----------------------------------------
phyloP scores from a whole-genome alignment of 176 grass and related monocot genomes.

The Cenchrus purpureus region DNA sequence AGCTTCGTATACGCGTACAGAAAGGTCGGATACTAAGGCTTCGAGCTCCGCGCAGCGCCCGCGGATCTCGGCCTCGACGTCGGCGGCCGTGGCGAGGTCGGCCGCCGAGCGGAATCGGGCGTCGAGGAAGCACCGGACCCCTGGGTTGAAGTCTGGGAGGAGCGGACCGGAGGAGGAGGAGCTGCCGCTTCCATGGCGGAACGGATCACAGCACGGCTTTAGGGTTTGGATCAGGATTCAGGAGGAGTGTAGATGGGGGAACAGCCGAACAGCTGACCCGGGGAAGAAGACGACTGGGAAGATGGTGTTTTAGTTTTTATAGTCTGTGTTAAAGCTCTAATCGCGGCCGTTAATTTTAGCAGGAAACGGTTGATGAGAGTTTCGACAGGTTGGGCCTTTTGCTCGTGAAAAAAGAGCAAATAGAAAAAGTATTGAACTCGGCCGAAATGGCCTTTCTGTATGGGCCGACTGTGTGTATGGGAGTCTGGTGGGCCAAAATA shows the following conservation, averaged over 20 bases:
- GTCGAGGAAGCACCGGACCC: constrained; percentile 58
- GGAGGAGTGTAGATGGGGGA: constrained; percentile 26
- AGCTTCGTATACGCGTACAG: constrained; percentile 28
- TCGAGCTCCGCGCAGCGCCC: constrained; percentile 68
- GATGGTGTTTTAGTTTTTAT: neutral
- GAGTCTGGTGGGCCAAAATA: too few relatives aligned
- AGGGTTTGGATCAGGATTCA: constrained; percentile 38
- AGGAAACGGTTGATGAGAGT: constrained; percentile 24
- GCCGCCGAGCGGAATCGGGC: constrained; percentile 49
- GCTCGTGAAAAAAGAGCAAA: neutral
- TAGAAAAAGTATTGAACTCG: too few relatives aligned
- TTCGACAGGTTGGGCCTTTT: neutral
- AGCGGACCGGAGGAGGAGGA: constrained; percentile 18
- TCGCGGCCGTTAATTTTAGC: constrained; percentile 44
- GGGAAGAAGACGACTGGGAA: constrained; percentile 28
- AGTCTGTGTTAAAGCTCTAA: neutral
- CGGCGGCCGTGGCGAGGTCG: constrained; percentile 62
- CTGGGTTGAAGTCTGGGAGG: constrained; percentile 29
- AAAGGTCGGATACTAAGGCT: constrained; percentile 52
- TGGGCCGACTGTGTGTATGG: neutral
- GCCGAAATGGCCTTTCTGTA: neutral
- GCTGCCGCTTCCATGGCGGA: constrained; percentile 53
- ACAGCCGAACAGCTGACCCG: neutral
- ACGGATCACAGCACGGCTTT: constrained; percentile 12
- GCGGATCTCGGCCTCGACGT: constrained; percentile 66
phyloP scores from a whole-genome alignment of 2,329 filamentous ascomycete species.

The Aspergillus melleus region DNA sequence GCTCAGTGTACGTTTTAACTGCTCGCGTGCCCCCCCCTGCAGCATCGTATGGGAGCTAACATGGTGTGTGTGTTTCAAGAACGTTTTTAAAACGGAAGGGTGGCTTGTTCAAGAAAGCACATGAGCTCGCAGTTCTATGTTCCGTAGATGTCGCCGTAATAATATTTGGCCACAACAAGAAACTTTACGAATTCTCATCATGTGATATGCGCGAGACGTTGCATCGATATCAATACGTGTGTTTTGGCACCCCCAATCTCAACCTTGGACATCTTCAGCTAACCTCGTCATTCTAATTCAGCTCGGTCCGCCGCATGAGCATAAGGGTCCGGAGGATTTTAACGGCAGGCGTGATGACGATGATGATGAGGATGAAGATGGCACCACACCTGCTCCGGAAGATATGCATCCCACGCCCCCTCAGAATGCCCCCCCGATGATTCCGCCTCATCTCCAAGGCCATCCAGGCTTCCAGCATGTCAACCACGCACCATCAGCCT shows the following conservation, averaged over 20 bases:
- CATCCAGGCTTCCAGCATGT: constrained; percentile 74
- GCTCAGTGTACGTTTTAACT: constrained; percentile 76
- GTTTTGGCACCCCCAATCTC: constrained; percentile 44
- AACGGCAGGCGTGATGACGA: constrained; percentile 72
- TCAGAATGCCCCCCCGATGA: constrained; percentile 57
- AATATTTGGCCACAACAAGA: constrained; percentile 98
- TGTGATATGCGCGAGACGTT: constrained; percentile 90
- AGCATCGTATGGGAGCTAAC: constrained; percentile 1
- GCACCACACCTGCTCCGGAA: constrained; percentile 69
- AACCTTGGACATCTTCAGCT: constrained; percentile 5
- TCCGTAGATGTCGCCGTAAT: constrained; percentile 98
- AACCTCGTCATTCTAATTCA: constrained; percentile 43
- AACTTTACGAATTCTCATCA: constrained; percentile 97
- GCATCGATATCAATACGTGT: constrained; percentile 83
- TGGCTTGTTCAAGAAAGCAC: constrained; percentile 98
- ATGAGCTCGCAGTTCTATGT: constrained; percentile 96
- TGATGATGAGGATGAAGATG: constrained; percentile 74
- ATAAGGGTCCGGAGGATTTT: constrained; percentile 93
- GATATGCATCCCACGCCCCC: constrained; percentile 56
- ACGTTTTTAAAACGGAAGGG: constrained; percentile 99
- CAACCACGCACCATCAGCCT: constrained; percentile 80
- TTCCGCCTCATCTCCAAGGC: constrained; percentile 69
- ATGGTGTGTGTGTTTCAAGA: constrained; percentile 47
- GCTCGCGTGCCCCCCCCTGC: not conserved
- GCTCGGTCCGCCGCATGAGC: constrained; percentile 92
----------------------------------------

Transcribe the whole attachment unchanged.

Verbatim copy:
phyloP scores from a whole-genome alignment of 176 grass and related monocot genomes.

The Cenchrus purpureus region DNA sequence AGCTTCGTATACGCGTACAGAAAGGTCGGATACTAAGGCTTCGAGCTCCGCGCAGCGCCCGCGGATCTCGGCCTCGACGTCGGCGGCCGTGGCGAGGTCGGCCGCCGAGCGGAATCGGGCGTCGAGGAAGCACCGGACCCCTGGGTTGAAGTCTGGGAGGAGCGGACCGGAGGAGGAGGAGCTGCCGCTTCCATGGCGGAACGGATCACAGCACGGCTTTAGGGTTTGGATCAGGATTCAGGAGGAGTGTAGATGGGGGAACAGCCGAACAGCTGACCCGGGGAAGAAGACGACTGGGAAGATGGTGTTTTAGTTTTTATAGTCTGTGTTAAAGCTCTAATCGCGGCCGTTAATTTTAGCAGGAAACGGTTGATGAGAGTTTCGACAGGTTGGGCCTTTTGCTCGTGAAAAAAGAGCAAATAGAAAAAGTATTGAACTCGGCCGAAATGGCCTTTCTGTATGGGCCGACTGTGTGTATGGGAGTCTGGTGGGCCAAAATA shows the following conservation, averaged over 20 bases:
- GTCGAGGAAGCACCGGACCC: constrained; percentile 58
- GGAGGAGTGTAGATGGGGGA: constrained; percentile 26
- AGCTTCGTATACGCGTACAG: constrained; percentile 28
- TCGAGCTCCGCGCAGCGCCC: constrained; percentile 68
- GATGGTGTTTTAGTTTTTAT: neutral
- GAGTCTGGTGGGCCAAAATA: too few relatives aligned
- AGGGTTTGGATCAGGATTCA: constrained; percentile 38
- AGGAAACGGTTGATGAGAGT: constrained; percentile 24
- GCCGCCGAGCGGAATCGGGC: constrained; percentile 49
- GCTCGTGAAAAAAGAGCAAA: neutral
- TAGAAAAAGTATTGAACTCG: too few relatives aligned
- TTCGACAGGTTGGGCCTTTT: neutral
- AGCGGACCGGAGGAGGAGGA: constrained; percentile 18
- TCGCGGCCGTTAATTTTAGC: constrained; percentile 44
- GGGAAGAAGACGACTGGGAA: constrained; percentile 28
- AGTCTGTGTTAAAGCTCTAA: neutral
- CGGCGGCCGTGGCGAGGTCG: constrained; percentile 62
- CTGGGTTGAAGTCTGGGAGG: constrained; percentile 29
- AAAGGTCGGATACTAAGGCT: constrained; percentile 52
- TGGGCCGACTGTGTGTATGG: neutral
- GCCGAAATGGCCTTTCTGTA: neutral
- GCTGCCGCTTCCATGGCGGA: constrained; percentile 53
- ACAGCCGAACAGCTGACCCG: neutral
- ACGGATCACAGCACGGCTTT: constrained; percentile 12
- GCGGATCTCGGCCTCGACGT: constrained; percentile 66
phyloP scores from a whole-genome alignment of 2,329 filamentous ascomycete species.

The Aspergillus melleus region DNA sequence GCTCAGTGTACGTTTTAACTGCTCGCGTGCCCCCCCCTGCAGCATCGTATGGGAGCTAACATGGTGTGTGTGTTTCAAGAACGTTTTTAAAACGGAAGGGTGGCTTGTTCAAGAAAGCACATGAGCTCGCAGTTCTATGTTCCGTAGATGTCGCCGTAATAATATTTGGCCACAACAAGAAACTTTACGAATTCTCATCATGTGATATGCGCGAGACGTTGCATCGATATCAATACGTGTGTTTTGGCACCCCCAATCTCAACCTTGGACATCTTCAGCTAACCTCGTCATTCTAATTCAGCTCGGTCCGCCGCATGAGCATAAGGGTCCGGAGGATTTTAACGGCAGGCGTGATGACGATGATGATGAGGATGAAGATGGCACCACACCTGCTCCGGAAGATATGCATCCCACGCCCCCTCAGAATGCCCCCCCGATGATTCCGCCTCATCTCCAAGGCCATCCAGGCTTCCAGCATGTCAACCACGCACCATCAGCCT shows the following conservation, averaged over 20 bases:
- CATCCAGGCTTCCAGCATGT: constrained; percentile 74
- GCTCAGTGTACGTTTTAACT: constrained; percentile 76
- GTTTTGGCACCCCCAATCTC: constrained; percentile 44
- AACGGCAGGCGTGATGACGA: constrained; percentile 72
- TCAGAATGCCCCCCCGATGA: constrained; percentile 57
- AATATTTGGCCACAACAAGA: constrained; percentile 98
- TGTGATATGCGCGAGACGTT: constrained; percentile 90
- AGCATCGTATGGGAGCTAAC: constrained; percentile 1
- GCACCACACCTGCTCCGGAA: constrained; percentile 69
- AACCTTGGACATCTTCAGCT: constrained; percentile 5
- TCCGTAGATGTCGCCGTAAT: constrained; percentile 98
- AACCTCGTCATTCTAATTCA: constrained; percentile 43
- AACTTTACGAATTCTCATCA: constrained; percentile 97
- GCATCGATATCAATACGTGT: constrained; percentile 83
- TGGCTTGTTCAAGAAAGCAC: constrained; percentile 98
- ATGAGCTCGCAGTTCTATGT: constrained; percentile 96
- TGATGATGAGGATGAAGATG: constrained; percentile 74
- ATAAGGGTCCGGAGGATTTT: constrained; percentile 93
- GATATGCATCCCACGCCCCC: constrained; percentile 56
- ACGTTTTTAAAACGGAAGGG: constrained; percentile 99
- CAACCACGCACCATCAGCCT: constrained; percentile 80
- TTCCGCCTCATCTCCAAGGC: constrained; percentile 69
- ATGGTGTGTGTGTTTCAAGA: constrained; percentile 47
- GCTCGCGTGCCCCCCCCTGC: not conserved
- GCTCGGTCCGCCGCATGAGC: constrained; percentile 92